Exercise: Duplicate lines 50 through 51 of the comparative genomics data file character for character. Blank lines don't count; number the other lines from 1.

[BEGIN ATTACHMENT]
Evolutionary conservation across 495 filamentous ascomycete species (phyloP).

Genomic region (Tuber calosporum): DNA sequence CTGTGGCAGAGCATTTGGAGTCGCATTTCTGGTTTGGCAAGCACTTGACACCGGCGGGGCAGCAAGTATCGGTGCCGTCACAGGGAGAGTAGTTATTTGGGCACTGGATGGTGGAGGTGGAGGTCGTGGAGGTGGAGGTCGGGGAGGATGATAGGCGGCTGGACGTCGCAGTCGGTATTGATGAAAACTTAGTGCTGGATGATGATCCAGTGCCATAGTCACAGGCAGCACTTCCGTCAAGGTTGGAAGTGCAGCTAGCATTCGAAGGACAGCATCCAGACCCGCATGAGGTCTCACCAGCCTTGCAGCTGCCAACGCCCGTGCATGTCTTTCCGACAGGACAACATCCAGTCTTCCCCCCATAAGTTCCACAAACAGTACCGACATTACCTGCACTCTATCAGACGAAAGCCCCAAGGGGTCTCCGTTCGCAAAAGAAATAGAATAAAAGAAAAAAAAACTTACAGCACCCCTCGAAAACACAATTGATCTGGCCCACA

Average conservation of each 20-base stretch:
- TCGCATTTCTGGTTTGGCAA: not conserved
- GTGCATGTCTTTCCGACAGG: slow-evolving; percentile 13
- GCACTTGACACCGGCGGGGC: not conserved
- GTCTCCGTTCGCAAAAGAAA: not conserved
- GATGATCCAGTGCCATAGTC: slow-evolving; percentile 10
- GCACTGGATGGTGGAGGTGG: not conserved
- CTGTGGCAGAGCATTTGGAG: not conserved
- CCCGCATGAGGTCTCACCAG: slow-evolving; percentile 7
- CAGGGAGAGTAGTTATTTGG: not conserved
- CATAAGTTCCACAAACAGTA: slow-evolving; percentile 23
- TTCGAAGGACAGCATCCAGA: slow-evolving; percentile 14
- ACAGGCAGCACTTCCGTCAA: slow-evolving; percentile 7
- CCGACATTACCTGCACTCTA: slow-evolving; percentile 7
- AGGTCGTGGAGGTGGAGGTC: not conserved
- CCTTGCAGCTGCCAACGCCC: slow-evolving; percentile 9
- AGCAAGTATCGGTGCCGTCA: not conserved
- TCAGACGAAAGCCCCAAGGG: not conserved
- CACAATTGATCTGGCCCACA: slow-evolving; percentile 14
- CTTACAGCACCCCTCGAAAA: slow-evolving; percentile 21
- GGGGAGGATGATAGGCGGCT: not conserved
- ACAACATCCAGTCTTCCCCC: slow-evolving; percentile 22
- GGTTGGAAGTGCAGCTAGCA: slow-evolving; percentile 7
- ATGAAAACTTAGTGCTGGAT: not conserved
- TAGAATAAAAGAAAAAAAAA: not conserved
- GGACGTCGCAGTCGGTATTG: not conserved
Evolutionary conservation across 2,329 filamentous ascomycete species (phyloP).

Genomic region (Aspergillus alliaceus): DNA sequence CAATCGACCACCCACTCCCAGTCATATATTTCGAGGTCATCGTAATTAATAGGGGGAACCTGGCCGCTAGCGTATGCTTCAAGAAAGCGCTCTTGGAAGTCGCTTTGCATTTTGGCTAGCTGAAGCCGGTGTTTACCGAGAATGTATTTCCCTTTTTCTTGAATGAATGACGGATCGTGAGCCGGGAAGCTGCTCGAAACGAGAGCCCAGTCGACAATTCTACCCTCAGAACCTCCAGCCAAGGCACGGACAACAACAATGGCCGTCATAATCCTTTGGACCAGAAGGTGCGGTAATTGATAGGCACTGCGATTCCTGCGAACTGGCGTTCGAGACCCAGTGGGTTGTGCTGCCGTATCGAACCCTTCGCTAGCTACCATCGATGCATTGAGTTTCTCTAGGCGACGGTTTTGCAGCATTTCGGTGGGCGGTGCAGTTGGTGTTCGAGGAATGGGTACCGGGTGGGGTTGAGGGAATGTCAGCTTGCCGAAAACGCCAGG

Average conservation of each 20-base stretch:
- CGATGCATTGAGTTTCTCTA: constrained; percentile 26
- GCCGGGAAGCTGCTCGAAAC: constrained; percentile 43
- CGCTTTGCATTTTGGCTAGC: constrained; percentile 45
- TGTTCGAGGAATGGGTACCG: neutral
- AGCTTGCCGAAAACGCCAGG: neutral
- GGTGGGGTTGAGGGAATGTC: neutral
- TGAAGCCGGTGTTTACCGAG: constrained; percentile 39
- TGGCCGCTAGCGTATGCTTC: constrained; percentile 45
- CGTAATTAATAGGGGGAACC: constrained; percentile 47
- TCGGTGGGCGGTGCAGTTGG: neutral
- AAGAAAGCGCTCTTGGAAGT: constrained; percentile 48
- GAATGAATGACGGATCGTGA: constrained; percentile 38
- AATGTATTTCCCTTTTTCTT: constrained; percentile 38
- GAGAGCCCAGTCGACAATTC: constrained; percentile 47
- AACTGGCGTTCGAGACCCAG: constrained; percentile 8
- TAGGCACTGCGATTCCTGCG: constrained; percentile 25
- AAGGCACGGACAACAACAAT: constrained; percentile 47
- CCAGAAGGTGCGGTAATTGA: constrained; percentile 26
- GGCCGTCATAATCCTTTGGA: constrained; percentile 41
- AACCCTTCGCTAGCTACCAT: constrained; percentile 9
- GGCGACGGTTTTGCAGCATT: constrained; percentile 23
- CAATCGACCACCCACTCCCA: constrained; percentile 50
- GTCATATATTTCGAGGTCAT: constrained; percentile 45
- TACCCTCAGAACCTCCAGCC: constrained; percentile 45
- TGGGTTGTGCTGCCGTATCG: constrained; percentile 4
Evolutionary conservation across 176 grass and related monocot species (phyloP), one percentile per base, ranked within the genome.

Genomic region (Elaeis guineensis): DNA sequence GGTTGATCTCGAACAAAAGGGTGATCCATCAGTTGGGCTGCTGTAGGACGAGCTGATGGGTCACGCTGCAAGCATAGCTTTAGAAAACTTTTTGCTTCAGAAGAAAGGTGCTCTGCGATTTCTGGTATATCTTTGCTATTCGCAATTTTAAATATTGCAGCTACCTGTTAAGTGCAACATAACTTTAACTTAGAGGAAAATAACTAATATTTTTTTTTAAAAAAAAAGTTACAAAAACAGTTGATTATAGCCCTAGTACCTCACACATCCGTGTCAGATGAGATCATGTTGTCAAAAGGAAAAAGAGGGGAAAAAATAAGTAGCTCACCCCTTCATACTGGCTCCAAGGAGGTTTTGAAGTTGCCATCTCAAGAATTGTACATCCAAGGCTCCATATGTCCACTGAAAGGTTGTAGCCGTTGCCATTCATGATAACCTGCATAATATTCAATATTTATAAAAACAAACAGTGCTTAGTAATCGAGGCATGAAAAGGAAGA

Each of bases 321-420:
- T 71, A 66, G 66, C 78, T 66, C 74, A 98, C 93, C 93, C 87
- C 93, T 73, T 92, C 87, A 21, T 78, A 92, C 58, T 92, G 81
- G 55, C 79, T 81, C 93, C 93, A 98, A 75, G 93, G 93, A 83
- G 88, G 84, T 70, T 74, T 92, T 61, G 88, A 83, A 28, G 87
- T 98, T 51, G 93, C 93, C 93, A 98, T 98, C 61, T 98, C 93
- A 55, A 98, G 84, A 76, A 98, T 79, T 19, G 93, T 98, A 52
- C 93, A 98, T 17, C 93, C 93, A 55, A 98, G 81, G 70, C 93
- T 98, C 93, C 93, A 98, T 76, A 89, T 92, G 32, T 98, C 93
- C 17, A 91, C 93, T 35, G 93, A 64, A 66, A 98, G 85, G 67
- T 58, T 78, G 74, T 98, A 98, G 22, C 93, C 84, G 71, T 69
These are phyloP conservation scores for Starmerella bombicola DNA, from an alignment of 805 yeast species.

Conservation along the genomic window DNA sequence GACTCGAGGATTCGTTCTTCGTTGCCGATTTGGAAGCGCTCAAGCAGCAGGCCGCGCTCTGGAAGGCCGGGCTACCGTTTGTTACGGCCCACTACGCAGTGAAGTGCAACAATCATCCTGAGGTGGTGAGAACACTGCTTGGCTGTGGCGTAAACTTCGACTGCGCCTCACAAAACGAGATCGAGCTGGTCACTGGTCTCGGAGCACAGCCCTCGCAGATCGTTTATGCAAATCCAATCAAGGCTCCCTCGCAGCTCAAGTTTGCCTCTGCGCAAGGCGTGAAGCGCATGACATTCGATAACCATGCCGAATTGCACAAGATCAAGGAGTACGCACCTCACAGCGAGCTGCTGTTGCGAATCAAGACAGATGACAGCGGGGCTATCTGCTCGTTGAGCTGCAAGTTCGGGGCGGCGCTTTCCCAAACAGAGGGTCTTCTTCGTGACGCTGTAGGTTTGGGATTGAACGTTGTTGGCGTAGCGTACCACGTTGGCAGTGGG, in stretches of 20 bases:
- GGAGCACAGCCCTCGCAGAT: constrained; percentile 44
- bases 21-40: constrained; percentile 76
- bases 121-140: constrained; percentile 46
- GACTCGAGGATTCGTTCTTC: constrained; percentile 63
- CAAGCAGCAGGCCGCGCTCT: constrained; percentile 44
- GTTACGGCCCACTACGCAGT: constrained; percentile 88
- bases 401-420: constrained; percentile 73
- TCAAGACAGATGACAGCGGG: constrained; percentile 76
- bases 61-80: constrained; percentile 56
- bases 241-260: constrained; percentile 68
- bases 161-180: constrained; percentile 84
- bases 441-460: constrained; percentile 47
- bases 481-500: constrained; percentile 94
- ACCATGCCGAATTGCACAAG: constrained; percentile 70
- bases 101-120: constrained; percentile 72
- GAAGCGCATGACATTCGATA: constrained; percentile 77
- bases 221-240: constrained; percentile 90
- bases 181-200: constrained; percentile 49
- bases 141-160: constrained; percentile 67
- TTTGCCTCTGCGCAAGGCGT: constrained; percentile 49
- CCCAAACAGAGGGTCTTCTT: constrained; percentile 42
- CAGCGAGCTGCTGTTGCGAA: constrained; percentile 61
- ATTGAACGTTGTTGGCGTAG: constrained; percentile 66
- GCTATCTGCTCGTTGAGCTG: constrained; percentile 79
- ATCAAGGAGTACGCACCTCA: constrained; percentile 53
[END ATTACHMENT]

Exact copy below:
- GGCCGTCATAATCCTTTGGA: constrained; percentile 41
- AACCCTTCGCTAGCTACCAT: constrained; percentile 9